In many companies, data governance begins with a focus on roles and responsibilities.
Critical data assets, such as the Business Data Glossary, are captured in the easiest available tool, such as Excel.
At some point, the limitations of these “repositories” will show you that it’s time to move on to a better option.
1. You don’t know who is adding, updating or commenting on terms and definitions.
Data governance is a collaborative process and all stakeholders must be able to contribute to build a common enterprise glossary.[Tweet this]
How do you manage who is able to add, modify or otherwise contribute to a term? How do you keep track of who has made which changes? Who is responsible for the final approval and how do you stop changes being made to a definition once it is signed off?
2. Changes and comments are being lost
If multiple stakeholders are updating the same document then it is possible that one person may overwrite the changes made by another. In some cases, this may result in critical commentary being lost or ignored.
All versions of changes and comments must be kept in order to get the correct definitions for your business
3. Cannot link to other data assets, such as logical data model.
Glossaries offer the most value when placed in context. What database fields are used to derive calculation X? Who are the business stakeholders that must be consulted regarding changes to definition A? Does the same terms have different definitions (and uses) in different environments?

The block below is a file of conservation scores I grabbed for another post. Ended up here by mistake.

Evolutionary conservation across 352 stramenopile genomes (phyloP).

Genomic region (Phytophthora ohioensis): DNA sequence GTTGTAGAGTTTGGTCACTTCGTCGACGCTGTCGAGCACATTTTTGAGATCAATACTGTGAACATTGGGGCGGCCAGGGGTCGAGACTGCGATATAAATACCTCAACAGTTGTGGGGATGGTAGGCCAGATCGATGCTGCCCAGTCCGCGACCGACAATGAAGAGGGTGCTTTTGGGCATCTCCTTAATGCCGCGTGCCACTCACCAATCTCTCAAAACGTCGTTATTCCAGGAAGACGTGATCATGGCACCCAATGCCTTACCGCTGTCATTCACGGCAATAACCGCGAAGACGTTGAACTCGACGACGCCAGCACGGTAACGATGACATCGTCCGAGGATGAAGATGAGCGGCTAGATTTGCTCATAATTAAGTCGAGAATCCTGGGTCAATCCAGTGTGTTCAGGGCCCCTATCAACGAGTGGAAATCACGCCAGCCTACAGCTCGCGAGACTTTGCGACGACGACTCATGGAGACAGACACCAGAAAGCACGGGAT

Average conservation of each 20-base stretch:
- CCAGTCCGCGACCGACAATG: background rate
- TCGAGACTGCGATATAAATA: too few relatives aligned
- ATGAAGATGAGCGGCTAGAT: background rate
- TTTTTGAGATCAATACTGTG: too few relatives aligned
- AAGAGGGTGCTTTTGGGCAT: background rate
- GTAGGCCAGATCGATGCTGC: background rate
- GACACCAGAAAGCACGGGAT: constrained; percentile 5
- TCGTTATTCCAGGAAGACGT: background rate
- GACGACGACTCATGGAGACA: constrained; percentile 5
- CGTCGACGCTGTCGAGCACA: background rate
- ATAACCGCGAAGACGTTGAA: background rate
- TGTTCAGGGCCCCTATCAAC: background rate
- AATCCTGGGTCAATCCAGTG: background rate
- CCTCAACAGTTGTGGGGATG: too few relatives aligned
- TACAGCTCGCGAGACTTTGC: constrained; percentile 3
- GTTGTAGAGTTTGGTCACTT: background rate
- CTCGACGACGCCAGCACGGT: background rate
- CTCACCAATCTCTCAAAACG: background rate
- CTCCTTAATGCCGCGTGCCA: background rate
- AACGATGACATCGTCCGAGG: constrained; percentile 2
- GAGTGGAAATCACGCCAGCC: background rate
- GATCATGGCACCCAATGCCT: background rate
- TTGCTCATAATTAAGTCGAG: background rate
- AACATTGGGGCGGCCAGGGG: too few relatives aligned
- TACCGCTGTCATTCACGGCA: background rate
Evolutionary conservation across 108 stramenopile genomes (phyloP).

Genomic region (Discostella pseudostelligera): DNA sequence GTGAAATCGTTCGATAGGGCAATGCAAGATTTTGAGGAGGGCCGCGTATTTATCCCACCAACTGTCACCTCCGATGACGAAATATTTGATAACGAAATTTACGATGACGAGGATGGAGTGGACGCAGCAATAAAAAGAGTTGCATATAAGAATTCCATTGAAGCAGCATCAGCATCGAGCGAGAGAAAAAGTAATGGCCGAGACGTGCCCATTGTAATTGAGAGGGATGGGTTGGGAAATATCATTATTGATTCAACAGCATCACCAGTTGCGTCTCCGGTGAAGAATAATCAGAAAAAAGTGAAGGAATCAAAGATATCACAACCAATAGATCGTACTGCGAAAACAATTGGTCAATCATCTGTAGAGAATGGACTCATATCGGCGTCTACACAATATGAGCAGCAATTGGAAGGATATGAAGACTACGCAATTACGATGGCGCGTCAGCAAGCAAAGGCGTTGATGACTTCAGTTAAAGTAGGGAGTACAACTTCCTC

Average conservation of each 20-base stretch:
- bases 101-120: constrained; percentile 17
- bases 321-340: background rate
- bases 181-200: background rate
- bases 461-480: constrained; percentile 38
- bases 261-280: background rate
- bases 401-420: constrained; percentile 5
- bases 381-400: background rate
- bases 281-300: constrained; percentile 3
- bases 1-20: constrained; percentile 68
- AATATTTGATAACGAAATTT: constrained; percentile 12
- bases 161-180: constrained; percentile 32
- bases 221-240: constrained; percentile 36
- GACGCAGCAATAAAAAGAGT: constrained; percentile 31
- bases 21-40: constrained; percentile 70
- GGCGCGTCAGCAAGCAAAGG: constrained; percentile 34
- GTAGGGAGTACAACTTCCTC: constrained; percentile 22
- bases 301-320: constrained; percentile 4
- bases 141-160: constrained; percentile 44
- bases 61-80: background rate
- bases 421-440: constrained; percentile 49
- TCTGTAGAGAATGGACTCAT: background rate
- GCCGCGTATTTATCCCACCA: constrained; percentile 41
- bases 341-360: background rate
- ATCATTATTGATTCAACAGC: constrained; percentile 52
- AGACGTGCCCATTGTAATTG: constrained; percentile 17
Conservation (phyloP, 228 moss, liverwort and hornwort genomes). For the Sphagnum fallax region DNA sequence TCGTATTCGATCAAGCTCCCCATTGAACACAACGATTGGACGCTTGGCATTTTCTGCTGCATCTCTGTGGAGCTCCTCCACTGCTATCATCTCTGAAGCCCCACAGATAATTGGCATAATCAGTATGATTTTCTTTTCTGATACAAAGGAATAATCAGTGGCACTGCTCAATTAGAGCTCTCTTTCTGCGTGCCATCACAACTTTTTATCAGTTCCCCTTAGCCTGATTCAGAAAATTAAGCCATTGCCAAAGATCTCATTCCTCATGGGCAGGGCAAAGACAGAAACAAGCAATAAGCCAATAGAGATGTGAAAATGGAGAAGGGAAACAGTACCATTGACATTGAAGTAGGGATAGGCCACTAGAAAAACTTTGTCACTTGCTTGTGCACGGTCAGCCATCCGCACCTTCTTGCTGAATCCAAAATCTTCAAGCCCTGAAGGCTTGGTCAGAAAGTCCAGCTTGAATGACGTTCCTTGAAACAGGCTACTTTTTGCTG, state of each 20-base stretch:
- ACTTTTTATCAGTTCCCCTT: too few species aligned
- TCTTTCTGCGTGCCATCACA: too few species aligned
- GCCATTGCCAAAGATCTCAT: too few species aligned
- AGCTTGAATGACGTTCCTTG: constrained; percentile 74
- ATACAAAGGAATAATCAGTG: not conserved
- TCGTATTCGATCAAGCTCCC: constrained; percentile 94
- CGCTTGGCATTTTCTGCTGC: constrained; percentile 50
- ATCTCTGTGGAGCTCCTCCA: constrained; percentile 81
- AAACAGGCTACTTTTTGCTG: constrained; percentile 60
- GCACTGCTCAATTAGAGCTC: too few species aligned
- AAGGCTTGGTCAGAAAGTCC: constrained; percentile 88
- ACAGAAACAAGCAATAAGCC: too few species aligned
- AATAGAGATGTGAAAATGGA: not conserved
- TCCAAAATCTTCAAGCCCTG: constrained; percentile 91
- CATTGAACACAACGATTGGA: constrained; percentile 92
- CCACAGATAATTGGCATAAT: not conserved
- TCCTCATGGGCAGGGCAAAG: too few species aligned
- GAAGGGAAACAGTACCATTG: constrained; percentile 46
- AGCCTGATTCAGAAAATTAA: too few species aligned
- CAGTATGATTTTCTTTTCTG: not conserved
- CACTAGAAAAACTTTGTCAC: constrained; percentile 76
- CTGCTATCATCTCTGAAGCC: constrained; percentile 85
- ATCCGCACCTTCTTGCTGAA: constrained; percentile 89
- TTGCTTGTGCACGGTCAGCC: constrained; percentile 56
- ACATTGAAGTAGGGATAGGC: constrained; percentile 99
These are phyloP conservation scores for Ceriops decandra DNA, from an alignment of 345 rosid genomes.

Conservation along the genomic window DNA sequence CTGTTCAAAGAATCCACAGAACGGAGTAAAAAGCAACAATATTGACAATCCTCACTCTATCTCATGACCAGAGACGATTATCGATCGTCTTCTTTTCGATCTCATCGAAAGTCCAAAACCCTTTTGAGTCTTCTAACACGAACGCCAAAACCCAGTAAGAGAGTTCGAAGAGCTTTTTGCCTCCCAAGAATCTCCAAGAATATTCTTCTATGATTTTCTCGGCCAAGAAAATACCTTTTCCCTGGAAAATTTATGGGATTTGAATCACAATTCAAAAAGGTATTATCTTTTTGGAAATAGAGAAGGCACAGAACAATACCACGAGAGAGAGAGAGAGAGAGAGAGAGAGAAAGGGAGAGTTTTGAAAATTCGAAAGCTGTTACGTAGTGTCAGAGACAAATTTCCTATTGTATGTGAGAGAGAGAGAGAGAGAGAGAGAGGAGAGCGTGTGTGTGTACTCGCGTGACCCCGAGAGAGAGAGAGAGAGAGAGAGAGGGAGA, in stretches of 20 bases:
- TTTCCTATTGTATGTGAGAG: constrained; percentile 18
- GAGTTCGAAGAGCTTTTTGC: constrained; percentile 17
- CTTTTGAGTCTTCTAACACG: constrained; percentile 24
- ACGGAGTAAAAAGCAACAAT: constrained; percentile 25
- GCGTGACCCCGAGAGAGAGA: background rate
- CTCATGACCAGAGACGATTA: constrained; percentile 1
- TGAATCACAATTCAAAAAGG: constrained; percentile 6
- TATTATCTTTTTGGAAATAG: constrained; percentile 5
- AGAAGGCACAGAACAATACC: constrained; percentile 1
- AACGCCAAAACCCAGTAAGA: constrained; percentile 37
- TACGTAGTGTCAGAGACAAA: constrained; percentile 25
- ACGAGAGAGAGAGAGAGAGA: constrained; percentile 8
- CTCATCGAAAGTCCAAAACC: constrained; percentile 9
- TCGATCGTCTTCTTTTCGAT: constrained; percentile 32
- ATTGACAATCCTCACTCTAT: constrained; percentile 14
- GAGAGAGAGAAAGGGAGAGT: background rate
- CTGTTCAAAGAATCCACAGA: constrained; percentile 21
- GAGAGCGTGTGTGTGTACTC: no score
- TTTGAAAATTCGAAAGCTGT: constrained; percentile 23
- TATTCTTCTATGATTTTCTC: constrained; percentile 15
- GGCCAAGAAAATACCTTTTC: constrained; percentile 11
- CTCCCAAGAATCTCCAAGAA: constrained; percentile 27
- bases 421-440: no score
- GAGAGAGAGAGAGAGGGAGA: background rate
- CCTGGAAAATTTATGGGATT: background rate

Modelling the complex, and varied, relationships between terms and their use requires a more sophisticated, semantic model
4. Approvals and inputs are getting lost in email
Are multiple stakeholders updating the spreadsheet and sending versions to the data steward for consolidation? Which is the most current version? Did a version get lost in the email? Did it get sent to the right person for approval? How long ago? Does the data steward have time to figure this all out?
Simple workflows make adding, consolidating and approving new terms quick and easy. The correct stakeholders are engaged at the right times to ensure user engagement and support. No wasting time and no frustration for anybody.
5 The Business Data Glossary is “cocooned”
A business data glossary is a living document that should be used within the organisation
.For example, business requirements documents should use the correct terms, as per the agreed definitions. For this to happen, business analysts and other users must easily be able to search for, find and embed terms in their documents.
Should we be engaging with a client, or a customer? Is there a difference? If it’s not clear, who can I ask?
Excel is not a searchable knowledge base.
If you are ready for your business glossary to become a valuable asset for your business, then you have outgrown Excel.[Tweet this]
Watch the short video to see how you can move from Excel to Business Data Glossary quickly and easily